|Operator:||Telegraph Construction and Maintenance Company|
|Builder:||Swan Hunter, Tyne and Wear, United Kingdom|
|Fate:||Sold for scrap, 1934|
|Length:||213.2 ft (65.0 m)|
|Beam:||30.9 ft (9.4 m)|
|Depth:||13 ft (4.0 m)|
CS Telconia was a British cable ship used in the early 20th century to lay and repair submarine communications cables. She was built in 1909 by Swan Hunter & Wigham Richardson for the Telegraph Construction and Maintenance Company (a subsidiary of the Atlantic Telegraph Company) and remained in service until late 1934.
Telconia is often incorrectly credited with playing a role in cutting German cables in August 1914. In her book The Zimmermann Telegram, American historian Barbara Tuchman incorrectly asserted this based on an interview with a retired Royal Navy officer decades later. Scholars have since determined that in fact it was the British General Post Office ship CS Alert that carried out these attacks. The job of Alert was to locate and cut the five German cables heading into the Atlantic. A similar operation cut the German cables that connected Great Britain to the German coast. Successive missions by Telconia and other ships later in the war eliminated the remainder of Germany's cable network and, in some instances, pulled the cables up with their grapples and relaid them into British and French ports for use by the Allied powers instead.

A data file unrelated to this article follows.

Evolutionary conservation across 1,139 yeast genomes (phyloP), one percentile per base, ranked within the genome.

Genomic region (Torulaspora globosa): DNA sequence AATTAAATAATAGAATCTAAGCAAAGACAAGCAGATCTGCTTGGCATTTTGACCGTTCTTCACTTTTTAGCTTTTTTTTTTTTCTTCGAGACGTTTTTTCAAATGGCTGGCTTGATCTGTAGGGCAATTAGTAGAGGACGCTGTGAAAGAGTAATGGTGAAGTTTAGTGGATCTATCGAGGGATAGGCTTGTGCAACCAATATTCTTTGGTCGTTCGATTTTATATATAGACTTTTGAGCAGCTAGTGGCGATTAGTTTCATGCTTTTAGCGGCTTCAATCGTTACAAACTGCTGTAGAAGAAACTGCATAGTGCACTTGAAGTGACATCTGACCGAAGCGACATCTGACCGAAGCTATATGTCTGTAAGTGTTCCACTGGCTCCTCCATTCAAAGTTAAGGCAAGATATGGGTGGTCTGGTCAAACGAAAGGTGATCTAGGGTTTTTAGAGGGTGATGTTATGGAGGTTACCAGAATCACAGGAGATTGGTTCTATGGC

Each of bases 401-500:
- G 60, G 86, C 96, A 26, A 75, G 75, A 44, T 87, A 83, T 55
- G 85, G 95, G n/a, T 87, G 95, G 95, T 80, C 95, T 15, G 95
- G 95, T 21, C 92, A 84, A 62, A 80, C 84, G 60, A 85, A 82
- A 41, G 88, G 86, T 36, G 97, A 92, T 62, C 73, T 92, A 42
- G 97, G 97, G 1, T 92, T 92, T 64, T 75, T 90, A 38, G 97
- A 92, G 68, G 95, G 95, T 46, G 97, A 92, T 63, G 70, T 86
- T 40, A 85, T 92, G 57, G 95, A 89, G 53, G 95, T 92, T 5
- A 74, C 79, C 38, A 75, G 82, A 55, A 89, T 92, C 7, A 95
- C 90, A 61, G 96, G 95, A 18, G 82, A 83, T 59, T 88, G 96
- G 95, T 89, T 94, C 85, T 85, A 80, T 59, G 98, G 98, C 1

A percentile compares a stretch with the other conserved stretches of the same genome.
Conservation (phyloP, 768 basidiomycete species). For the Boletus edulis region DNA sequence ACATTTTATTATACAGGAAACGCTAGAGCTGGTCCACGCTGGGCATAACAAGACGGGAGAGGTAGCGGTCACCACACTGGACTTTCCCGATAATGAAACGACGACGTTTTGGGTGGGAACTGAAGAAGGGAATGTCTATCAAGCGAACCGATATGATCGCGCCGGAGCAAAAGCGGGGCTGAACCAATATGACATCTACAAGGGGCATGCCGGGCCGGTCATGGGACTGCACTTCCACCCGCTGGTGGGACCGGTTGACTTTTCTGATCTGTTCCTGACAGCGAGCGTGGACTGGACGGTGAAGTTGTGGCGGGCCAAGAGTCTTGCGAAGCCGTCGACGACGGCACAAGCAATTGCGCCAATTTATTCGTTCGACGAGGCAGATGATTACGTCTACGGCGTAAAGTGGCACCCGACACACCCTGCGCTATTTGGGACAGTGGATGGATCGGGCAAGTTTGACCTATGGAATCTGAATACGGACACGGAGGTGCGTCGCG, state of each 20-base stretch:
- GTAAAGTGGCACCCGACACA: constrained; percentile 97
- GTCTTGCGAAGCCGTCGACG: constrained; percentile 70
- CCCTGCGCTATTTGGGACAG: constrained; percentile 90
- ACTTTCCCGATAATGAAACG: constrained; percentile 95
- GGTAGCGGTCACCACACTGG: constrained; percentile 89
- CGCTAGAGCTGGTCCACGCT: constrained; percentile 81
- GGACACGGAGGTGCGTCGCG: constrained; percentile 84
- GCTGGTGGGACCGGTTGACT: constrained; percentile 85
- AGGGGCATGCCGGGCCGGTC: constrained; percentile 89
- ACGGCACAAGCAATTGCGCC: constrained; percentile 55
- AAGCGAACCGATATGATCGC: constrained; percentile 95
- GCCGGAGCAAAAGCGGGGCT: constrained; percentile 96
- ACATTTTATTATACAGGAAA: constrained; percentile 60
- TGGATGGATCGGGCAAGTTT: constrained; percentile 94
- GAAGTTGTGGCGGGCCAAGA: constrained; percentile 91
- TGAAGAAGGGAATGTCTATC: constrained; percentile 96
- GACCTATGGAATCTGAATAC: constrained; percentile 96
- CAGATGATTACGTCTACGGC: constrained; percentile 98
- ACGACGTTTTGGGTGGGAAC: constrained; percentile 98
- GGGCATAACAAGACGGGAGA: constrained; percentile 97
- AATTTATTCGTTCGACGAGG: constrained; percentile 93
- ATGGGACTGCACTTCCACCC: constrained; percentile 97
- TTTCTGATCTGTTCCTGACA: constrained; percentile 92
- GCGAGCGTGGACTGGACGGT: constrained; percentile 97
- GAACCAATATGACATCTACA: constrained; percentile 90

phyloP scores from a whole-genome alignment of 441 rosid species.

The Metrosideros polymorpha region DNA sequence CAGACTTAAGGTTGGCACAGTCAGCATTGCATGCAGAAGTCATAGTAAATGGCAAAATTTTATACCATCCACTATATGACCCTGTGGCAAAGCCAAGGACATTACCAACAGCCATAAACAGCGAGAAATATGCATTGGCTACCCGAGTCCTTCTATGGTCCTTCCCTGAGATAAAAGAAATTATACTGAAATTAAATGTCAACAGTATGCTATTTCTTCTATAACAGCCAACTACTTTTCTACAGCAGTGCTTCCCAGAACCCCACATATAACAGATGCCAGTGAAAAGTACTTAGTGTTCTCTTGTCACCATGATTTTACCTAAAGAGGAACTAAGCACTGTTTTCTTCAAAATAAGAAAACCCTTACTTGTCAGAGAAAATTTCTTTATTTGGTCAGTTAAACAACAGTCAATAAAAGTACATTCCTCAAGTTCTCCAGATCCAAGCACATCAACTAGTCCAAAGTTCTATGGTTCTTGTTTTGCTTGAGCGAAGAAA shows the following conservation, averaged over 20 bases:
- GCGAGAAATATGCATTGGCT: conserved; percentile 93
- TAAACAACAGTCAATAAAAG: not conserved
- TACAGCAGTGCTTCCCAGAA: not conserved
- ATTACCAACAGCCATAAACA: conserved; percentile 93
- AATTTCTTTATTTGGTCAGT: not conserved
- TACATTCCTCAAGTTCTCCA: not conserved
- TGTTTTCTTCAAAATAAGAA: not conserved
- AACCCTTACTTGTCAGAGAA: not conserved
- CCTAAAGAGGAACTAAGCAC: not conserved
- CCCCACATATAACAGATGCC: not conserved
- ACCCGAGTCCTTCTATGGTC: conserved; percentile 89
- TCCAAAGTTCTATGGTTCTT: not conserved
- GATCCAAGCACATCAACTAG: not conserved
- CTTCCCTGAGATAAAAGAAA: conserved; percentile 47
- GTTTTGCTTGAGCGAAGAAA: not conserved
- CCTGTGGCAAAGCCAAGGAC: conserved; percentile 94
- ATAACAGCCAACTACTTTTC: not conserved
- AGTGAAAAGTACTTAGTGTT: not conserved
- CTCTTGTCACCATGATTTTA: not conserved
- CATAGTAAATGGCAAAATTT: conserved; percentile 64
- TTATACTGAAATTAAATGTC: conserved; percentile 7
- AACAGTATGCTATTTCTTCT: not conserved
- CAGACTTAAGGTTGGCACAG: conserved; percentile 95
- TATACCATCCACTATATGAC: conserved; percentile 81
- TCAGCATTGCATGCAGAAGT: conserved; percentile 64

- History of the Atlantic Cable & Submarine Telegraphy - CS Telconia, atlantic-cable.com, 28 November 2011.
- Winkler, Jonathan Reed (2008). Nexus: Strategic Communications and American Security in World War I. Harvard University Press. ISBN 0-674-02839-2.